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b. February 21, 1907
d. September 29, 1973
“If equal affection cannot be,
Let the more loving one be me.”
Wystan Hugh (W.H.) Auden was a Pulitzer Prize-winning British-born poet who became an American citizen at age 39. Inspired by Emily Dickinson, Robert Frost and T. S. Eliot, he is considered one of the greatest poets of the 20th century.
Auden spent his childhood in Birmingham, England. His mother was a devout Anglican. His father was a renowned physician and academic. Auden’s poetry reflects both his mother’s Christian ideals and his father’s interest in folklore and mythology.
After receiving a scholarship to Oxford University, Auden studied science and engineering before switching to English. He developed a close friendship with Christopher Isherwood, a childhood acquaintance and fellow Oxford student. Auden later moved to Berlin with Isherwood, where they frequented a local gay bar and experienced the city’s “decadent homosexual subculture.”
In 1930 Faber & Faber published “Poems,” Auden’s first collection. He spent the next five years teaching English in private schools.
In 1935 Auden married Erika Mann, a lesbian writer and actress and the daughter of the novelist Thomas Mann. A marriage of convenience, the union helped Mann, who was a German Jew, obtain a British passport to escape the Nazis. The couple fled to Britain, where Auden worked as a freelance writer. He began traveling the world and writing about his experiences in Germany, Iceland and China.
Auden quickly earned recognition for his exceptional wit, fluency in virtually all forms of verse, and unique commentary on morals, love and politics. In 1937, motivated by leftist ideology, he traveled to Spain and participated the Spanish Civil War. He published his activist poem, “Spain 1937,” to raise money for Spanish medical aid.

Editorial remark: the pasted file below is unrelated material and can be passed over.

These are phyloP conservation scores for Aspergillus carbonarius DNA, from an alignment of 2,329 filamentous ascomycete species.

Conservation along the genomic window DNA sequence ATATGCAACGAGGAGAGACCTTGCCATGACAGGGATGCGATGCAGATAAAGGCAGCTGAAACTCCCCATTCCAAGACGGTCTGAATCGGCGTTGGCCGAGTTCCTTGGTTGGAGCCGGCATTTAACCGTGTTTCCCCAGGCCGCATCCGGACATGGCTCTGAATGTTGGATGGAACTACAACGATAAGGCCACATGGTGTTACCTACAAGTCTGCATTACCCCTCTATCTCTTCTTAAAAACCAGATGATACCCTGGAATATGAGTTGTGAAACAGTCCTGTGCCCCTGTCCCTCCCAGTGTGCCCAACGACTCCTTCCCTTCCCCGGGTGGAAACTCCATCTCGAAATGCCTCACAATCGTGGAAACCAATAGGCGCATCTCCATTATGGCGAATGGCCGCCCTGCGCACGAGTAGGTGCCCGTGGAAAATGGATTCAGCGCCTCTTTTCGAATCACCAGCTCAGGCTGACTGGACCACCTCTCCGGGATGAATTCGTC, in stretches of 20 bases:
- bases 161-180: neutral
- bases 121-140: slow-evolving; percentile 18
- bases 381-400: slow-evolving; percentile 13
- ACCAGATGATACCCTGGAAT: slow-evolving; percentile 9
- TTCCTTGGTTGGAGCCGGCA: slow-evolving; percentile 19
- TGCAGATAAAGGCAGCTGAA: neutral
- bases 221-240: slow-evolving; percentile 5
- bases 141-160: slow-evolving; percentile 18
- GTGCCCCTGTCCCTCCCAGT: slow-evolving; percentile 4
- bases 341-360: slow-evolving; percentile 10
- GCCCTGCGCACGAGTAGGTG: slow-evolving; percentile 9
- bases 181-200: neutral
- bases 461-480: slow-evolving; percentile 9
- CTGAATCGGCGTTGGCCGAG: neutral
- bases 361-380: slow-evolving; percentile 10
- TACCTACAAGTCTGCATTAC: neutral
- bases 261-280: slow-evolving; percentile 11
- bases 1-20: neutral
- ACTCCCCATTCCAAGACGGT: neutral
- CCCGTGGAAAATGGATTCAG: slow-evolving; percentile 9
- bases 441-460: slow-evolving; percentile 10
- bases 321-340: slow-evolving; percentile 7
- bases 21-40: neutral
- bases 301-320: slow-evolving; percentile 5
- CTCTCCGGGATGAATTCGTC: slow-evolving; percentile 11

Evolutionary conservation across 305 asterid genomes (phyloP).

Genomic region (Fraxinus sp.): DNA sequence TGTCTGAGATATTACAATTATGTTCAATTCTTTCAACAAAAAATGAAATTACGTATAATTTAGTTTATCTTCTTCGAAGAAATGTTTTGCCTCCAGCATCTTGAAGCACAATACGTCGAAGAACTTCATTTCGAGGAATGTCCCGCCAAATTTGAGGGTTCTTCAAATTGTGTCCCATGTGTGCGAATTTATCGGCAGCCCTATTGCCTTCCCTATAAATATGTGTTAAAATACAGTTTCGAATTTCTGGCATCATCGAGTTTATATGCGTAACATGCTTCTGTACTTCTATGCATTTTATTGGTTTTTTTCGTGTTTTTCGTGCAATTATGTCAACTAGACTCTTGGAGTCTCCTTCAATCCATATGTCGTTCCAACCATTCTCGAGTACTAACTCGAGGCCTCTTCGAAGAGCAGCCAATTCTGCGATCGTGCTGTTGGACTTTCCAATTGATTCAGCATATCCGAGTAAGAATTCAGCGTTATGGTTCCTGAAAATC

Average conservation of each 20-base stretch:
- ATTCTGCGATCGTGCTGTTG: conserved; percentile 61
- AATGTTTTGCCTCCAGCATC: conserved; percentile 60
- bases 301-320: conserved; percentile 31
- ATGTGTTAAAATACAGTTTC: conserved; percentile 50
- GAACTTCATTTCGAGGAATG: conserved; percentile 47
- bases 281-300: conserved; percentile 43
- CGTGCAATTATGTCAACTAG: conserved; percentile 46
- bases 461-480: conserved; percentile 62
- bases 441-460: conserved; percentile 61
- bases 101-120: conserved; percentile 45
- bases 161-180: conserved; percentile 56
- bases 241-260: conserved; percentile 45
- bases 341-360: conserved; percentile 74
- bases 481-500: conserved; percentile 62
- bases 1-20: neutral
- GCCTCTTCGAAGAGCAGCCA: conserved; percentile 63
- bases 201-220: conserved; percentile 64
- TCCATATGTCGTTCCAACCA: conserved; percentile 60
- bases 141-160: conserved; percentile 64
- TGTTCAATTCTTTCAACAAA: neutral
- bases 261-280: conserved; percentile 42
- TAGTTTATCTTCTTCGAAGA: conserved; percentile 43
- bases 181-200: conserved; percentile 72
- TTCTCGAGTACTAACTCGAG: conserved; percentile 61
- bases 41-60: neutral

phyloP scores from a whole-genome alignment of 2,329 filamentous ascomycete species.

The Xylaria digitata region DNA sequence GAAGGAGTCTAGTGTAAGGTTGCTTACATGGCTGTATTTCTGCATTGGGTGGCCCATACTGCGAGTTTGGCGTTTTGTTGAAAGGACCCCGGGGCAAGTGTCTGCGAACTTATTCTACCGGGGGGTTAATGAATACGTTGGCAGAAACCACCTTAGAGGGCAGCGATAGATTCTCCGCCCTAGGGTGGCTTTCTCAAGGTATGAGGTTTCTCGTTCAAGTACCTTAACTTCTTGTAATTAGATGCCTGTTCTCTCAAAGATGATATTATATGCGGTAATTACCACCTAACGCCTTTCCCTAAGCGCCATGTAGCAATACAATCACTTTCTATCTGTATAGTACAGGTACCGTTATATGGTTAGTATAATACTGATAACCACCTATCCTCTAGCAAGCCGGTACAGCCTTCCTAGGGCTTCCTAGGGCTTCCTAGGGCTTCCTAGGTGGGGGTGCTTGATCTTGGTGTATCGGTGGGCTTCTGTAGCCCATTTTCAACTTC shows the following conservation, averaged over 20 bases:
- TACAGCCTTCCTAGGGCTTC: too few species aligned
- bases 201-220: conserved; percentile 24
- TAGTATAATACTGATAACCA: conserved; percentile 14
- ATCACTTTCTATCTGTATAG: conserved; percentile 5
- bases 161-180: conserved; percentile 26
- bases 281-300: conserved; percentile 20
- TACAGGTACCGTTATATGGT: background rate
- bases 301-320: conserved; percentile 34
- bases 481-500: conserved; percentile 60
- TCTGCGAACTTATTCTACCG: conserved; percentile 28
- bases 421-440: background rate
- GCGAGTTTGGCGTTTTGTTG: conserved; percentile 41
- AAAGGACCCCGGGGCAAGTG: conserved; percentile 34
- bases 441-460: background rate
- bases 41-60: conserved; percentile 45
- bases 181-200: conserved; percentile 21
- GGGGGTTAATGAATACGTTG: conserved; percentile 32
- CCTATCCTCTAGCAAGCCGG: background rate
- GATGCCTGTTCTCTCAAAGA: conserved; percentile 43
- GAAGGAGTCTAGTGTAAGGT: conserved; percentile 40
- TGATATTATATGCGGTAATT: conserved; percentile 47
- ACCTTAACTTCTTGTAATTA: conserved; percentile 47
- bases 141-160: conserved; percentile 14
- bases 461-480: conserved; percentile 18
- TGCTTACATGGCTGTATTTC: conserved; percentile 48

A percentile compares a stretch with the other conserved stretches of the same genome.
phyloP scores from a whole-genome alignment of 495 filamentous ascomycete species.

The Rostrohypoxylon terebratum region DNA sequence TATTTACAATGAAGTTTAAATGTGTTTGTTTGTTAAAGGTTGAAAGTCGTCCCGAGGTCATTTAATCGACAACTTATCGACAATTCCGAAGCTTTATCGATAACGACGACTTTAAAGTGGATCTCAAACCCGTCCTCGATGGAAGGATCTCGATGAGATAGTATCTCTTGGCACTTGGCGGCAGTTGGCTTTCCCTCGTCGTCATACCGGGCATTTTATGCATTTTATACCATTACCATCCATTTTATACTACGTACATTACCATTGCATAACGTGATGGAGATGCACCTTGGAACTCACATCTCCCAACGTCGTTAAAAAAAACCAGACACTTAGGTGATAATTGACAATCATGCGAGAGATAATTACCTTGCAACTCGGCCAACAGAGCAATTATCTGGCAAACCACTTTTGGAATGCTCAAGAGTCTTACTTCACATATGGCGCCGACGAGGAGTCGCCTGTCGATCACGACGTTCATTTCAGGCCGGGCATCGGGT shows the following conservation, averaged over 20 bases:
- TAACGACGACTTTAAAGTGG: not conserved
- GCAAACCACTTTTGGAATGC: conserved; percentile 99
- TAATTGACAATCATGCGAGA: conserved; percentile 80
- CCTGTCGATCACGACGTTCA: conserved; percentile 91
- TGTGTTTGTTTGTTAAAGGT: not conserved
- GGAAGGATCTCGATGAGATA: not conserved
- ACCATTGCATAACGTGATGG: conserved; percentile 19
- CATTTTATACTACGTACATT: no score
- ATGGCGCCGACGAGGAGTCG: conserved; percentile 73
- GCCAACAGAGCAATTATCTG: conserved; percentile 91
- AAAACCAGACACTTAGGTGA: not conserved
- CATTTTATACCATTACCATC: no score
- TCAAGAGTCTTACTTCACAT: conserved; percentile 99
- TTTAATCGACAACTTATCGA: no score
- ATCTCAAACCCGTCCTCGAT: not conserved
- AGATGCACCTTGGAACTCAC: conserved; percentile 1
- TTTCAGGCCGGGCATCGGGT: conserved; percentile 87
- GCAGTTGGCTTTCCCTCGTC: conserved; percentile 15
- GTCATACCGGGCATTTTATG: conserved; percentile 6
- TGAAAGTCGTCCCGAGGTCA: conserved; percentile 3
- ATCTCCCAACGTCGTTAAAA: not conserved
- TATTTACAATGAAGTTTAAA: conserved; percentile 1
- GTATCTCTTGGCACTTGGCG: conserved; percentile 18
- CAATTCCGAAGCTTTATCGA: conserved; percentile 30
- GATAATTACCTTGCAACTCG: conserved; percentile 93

In 1939 Auden and Isherwood moved to New York, where Auden met his lifelong love, Chester Kallman, and they began a relationship. Auden wanted monogamy with the aspiring young poet, but Kallman would not commit. Heartbroken, Auden eventually accepted it, telling Kallman, “We’re a funny pair, you and I.”
From 1942 to 1945, Auden taught at Swarthmore College. In 1946 he acquired U.S. citizenship. He and Kallman spent their summers together in Europe. Auden won the Pulitzer Prize for Poetry for “The Age of Anxiety” in 1948. He received the National Book Award for Poetry for “The Shield of Achilles” in 1956 and began lecturing at Oxford University as a professor of poetry.
Auden died unexpectedly in Vienna, Austria, in 1973. The attacks of 9/11 revived his poem, “September 1, 1939,” about the outbreak of World War II. It became one of Auden’s best-known works, even though he had grown to despise it during his lifetime.
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